Let’s face it: the convenience provided by advancements in technology is only one reason students and universities are turning to distance (online) learning. The elderly don’t have to drive to class, and the middle aged population has little time to spare due to family and job obligations. While students of these generations were required to physically attend class, listen to lectures provided by their teachers, and participate in classroom discussions face-to-face, Generation Z students, also known as Millennials, have been exposed to an abundance of knowledge available at their fingertips and expect to network and learn from others outside of the traditional classroom environment.
These digital natives (born between 1994 and 2004) depend on web technologies and mobile devices to stay in touch with friends and family, attend classes, and even network for job opportunities. They have become accustomed to staying mobile and connected. Additionally, while education is important to the Millennial student, investing in advanced degrees is no longer the ultimate goal, particularly for those students who have witnessed their parents struggle to keep their heads above water as they pay for their mortgage, student loans, and living expenses in a declining economic environment.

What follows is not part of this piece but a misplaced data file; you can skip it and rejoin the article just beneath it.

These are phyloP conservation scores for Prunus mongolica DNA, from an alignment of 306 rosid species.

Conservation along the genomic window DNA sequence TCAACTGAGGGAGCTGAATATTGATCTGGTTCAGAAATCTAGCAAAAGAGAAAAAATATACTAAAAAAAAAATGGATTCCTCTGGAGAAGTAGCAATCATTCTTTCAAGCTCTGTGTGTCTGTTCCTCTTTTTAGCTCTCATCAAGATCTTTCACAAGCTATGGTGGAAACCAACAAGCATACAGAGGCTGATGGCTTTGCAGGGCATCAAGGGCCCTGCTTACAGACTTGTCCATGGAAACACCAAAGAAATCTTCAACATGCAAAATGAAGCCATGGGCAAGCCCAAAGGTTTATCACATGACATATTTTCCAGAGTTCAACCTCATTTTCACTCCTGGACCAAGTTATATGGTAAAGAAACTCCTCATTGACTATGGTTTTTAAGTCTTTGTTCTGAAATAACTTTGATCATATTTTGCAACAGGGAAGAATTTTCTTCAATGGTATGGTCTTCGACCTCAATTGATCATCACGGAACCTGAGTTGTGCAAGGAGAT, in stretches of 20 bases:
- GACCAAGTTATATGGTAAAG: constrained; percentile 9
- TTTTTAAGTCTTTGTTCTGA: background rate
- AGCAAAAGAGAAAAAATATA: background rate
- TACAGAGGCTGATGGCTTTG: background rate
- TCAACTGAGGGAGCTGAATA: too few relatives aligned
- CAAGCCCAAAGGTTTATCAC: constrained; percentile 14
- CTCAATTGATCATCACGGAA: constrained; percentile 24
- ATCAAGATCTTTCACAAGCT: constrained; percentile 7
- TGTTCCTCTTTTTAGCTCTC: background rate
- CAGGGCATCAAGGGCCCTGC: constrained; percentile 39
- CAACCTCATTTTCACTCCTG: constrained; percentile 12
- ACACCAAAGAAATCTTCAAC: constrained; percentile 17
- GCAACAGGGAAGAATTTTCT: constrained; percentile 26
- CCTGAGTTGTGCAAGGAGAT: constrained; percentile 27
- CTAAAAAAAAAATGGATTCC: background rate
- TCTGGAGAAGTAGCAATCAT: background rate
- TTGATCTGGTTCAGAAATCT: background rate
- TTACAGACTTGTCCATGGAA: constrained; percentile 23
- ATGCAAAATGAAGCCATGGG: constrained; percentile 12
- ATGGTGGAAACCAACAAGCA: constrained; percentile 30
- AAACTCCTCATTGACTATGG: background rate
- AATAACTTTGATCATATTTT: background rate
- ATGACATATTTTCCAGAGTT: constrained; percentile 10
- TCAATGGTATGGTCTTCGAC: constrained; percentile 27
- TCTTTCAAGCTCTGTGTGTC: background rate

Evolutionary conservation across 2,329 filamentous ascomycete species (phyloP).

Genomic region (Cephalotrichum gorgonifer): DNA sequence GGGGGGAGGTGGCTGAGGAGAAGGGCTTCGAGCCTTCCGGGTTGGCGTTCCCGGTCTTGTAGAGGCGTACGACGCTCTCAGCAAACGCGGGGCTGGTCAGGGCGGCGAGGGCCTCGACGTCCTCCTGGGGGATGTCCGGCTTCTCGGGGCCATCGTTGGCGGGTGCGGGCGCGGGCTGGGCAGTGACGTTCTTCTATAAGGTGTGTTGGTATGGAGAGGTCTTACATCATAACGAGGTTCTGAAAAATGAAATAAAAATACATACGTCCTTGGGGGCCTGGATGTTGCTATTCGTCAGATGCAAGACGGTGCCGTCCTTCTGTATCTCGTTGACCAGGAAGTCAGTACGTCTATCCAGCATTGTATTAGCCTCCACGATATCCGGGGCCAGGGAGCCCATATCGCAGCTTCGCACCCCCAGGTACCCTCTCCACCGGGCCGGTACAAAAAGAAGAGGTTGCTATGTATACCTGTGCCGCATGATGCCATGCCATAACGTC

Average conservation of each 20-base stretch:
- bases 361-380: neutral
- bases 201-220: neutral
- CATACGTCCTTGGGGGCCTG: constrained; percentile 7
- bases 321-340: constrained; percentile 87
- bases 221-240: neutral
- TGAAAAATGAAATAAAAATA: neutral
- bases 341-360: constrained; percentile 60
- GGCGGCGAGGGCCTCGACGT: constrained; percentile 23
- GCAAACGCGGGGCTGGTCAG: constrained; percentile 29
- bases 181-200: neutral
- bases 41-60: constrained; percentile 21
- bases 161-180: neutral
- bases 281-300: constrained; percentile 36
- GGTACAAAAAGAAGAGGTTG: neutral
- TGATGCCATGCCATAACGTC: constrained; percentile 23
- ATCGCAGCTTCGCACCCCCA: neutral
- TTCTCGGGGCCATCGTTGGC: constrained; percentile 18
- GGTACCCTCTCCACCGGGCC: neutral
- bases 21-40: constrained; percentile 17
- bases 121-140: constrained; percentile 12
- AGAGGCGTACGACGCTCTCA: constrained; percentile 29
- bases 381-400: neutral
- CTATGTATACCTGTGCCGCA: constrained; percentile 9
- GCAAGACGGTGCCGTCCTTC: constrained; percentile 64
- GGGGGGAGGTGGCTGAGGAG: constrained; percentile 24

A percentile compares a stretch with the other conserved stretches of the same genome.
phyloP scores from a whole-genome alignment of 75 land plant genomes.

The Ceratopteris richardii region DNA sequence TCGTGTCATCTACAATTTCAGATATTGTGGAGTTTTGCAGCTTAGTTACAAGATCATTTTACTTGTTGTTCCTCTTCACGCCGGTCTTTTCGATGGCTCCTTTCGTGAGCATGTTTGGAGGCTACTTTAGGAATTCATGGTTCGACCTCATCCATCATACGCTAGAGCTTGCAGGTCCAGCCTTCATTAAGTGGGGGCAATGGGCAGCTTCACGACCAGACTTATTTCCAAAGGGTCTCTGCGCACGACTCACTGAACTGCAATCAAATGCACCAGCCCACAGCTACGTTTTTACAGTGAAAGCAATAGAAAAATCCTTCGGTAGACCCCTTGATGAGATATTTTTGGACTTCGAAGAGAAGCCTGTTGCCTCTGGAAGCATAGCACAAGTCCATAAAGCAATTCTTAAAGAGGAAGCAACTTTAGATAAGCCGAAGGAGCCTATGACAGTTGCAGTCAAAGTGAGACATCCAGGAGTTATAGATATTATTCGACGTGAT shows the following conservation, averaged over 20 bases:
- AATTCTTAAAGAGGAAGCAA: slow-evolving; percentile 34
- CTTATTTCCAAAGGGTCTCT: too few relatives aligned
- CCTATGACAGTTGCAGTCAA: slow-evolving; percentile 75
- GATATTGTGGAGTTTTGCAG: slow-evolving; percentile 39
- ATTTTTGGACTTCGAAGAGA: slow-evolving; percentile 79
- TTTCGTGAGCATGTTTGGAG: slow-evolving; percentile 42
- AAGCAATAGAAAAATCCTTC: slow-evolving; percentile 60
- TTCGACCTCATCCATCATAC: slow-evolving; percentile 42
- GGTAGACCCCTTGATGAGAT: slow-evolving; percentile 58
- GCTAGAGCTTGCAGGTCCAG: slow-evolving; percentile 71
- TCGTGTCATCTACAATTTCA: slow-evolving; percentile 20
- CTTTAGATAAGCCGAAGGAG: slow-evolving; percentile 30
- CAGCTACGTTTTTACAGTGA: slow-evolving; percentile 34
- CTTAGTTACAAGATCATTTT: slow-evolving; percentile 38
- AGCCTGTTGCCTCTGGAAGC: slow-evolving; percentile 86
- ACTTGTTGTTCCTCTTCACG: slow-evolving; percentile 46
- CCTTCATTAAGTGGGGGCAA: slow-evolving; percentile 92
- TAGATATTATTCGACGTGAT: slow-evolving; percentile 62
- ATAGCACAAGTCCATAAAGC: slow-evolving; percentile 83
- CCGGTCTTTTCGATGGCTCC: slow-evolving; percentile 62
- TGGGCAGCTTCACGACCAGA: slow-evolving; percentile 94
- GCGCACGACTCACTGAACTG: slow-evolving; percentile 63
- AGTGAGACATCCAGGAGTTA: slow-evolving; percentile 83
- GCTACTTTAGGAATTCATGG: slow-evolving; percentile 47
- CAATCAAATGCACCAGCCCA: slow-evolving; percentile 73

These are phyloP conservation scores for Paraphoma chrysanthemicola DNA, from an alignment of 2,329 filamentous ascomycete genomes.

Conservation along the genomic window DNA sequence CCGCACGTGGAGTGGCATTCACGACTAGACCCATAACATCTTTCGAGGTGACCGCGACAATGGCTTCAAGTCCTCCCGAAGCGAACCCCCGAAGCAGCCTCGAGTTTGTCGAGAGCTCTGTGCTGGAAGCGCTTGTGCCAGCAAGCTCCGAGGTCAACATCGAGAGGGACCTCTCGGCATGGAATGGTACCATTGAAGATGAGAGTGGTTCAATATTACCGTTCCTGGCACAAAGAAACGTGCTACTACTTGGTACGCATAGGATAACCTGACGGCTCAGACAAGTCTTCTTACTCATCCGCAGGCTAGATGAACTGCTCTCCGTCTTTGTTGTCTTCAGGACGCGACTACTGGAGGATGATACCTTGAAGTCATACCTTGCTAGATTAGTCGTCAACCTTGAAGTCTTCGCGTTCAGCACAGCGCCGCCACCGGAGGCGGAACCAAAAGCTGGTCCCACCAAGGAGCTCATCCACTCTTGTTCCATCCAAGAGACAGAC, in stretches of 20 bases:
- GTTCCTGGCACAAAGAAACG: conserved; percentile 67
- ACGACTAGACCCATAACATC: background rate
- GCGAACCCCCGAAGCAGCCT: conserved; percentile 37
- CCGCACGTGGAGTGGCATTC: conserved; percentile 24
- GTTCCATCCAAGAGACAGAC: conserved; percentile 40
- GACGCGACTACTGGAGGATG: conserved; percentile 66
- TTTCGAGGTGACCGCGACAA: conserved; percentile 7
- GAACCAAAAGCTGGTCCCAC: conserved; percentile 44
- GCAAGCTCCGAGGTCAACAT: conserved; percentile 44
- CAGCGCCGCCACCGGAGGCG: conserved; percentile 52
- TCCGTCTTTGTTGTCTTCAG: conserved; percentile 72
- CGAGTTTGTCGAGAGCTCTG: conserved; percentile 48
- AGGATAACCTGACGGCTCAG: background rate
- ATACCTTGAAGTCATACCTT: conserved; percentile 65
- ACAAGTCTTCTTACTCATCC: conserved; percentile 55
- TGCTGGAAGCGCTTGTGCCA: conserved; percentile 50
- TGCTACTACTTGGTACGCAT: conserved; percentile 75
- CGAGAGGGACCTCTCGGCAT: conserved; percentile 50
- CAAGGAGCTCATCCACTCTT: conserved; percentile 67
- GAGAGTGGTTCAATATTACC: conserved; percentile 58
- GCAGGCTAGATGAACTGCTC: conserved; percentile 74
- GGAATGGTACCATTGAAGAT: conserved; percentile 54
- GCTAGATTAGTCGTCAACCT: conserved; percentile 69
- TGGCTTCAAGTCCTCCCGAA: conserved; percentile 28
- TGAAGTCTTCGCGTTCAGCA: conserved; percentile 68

Today, students are seeking alternative educational avenues that allow them to broaden their higher-learning experiences at a lower cost. For example, there are top universities such as Harvard and MIT that offer free, open online-learning courses in various areas of study. Students who attend walk away with a certificate but no official college credit. Millennial students are completely satisfied with this educational resource and consider the benefits of the knowledge gained to be more relevant than the actual college credit itself.
There are many open courseware resources available:
• OpenUW offers courses in the American Civil War, Greek mythology, and Shakespeare’s comedies.
• Caltech Today provides a “streaming theater” that offers a variety of lectures.
• Open Yale explores astronomy, history, and chemistry.
• Coursera has partnered with 33 universities, including Princeton, Brown, Stanford, Columbia, Duke, and Rice, and has offered 211 free courses in 20 different categories.
• Open Culture has provided up to 650 online courses from top universities.
• Carnegie Mellon University is an Open Learning Initiative Project offering a variety of courses for next-generation learning.
Top universities are offering these free online courses as a way to measure and better understand the popularity of attending courses online. Although top universities offer online certificate programs, there are much fewer options for achieving an official degree online. As the popularity of these free courses continues to increase, so may the options for achieving online degrees, including advanced degrees from top universities.